Sarah Baird, a 32-year-old journalist in Kentucky, loved being an only child. The experiences she had alone with her parents, traveling or exploring, enriched her life. Baird, like many parents, believes that attitudes about only children have come a long way. Her daughter, Maude, is 2 years old, and Baird and her husband considered having another child “in pre-COVID times,” but the challenges of the past year have put that idea on hold.

“I’ve romanticized having a big passel of kids at various points,” Baird says. “The reality is that I just appreciate alone time too much — and require it for my work.”

Having one child works for many families, but the stereotypes that exist about only children still linger, and add to the guilt that some parents might feel.

“We have 1950s culture and attitudes baked into our society,” says Dr. Susan Newman, social psychologist and author of books like The Case for the Only Child. In her decades of research and writing about only children, Newman says that most of the myths about only children have been debunked. No, they’re not destined to be selfish, or to fall behind in school, or to be plagued by loneliness. Another stereotype that’s falling away is the idea that parents with one child are lacking, or they’re not a complete family. “There has been a huge change in how people view parents raising only one child,” she says. “The stigmas are vanishing.”

Newman says only children also tend to have more time to pursue their passions or figure out what they love, since they’re not having to bargain with a sibling who wants to play dominoes, say, when they want to paint.

“I work to parse internalized cultural messages about 'only children' out from what my child’s life is actually like, which is a beautiful, joyful life.”

Molly Boeder Harris, a nonprofit director in Portland, Oregon, says she and her partner were on the fence about having kids. Fourteen years into their relationship, when she was 40, they decided to try. Her daughter is 3-and-a-half, and while Harris says she does have moments of guilt, they’re “fleeting.”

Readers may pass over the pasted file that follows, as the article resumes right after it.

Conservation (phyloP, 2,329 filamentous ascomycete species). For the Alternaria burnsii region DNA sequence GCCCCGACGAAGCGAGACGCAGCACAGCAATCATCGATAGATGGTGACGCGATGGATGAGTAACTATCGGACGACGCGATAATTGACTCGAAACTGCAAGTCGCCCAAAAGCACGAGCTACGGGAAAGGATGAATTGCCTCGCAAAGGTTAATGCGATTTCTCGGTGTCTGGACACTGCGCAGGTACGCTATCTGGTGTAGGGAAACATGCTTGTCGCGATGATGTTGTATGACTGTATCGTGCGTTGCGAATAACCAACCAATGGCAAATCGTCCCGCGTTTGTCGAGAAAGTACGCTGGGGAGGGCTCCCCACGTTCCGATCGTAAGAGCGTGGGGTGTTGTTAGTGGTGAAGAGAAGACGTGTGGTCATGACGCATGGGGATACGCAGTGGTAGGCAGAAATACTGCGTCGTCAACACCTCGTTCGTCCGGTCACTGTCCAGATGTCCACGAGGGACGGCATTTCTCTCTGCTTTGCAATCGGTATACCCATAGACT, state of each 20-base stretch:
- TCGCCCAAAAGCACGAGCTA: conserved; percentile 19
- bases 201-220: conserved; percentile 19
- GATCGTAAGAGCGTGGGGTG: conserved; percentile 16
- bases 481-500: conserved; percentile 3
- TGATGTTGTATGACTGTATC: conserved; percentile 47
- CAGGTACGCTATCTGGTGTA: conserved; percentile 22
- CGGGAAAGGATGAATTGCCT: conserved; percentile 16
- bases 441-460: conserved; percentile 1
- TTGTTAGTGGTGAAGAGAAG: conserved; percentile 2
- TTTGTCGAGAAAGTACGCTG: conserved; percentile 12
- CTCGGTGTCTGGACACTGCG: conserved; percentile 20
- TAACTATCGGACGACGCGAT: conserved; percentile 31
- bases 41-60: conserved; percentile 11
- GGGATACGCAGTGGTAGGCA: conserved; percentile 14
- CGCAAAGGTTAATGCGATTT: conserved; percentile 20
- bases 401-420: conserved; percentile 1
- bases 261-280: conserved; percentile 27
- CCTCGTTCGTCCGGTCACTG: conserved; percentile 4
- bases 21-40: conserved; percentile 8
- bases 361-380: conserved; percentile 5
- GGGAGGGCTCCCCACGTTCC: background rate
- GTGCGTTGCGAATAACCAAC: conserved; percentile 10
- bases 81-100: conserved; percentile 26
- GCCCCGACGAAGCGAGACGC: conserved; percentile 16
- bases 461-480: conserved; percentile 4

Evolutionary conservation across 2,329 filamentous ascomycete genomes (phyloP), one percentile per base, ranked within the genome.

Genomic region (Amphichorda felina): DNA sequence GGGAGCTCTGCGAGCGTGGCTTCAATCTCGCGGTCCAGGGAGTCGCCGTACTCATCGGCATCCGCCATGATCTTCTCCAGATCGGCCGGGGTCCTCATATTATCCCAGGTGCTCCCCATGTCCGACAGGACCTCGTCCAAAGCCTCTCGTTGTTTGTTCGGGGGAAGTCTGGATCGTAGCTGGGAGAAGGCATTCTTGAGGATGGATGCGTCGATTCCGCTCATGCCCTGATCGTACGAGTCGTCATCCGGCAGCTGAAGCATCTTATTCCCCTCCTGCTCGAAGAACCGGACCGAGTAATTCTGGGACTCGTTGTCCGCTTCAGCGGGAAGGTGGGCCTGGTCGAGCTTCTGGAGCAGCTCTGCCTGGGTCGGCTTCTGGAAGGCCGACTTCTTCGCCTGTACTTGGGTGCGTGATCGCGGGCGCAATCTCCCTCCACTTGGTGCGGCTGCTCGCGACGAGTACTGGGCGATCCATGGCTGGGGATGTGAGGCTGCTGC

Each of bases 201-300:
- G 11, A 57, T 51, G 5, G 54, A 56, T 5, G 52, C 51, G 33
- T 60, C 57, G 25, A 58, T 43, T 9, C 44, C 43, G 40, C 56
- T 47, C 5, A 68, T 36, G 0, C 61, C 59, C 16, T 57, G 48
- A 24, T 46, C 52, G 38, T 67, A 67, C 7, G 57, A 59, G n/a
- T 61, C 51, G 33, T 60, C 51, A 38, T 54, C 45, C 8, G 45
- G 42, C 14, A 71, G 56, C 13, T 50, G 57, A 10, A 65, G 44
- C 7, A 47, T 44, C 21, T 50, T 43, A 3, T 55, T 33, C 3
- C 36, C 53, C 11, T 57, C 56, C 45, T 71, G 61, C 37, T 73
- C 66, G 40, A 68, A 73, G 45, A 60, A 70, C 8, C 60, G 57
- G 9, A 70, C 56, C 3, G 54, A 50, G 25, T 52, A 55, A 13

“I believe that most of those feelings are because I have internalized cultural messages about ‘only’ children,” she says. “I work to parse those out from what my child’s life is actually like, which is a beautiful, joyful life.” For Harris, the biggest challenge is that she and her partner are their daughter’s parents and her playmates. “We are constantly on,” she says. The positives, though, outweigh the tough moments. “I can give my fullest and best self as a mother while also continuing to nourish who I am outside of that one role,” Harris says.

That’s a big one for me as well. As spent as I might feel after juggling a toddler with work and everything else that comes along with being a woman in 2021, I feel like what I am able to give my son is the best I have. At least, most of the time. I think I’m actually a better parent having one child, plus I love being able to hug my son and say, “You’re my favorite,” with zero guilt. I try not to say it all the time, and I also try to make sure to set rules and give him little chores so he doesn’t grow up to be a total tyrant. Whether you have one child or five, parenting is always a balancing act. I am trying to remember that he’s not destined to grow up lonely, and if he doesn’t have siblings to call, he’ll have plenty of cousins and friends to lean on.

I think Sydney Stoudmire put it best when she told me that kids “have the wonder to be able to fill in what’s missing, so we need to trust them to be able to do that.” The next time I’m watching my son play alone outside and that old familiar guilt creeps in, I’ll remember those words, and trust that my son will be just fine.

Dina Gachman’s book of essays about grief, So Sorry For Your Loss, will be published by Union Square & Co. in 2023. She writes for The New York Times, Vox, Texas Monthly, and more. She's based in Austin, Texas.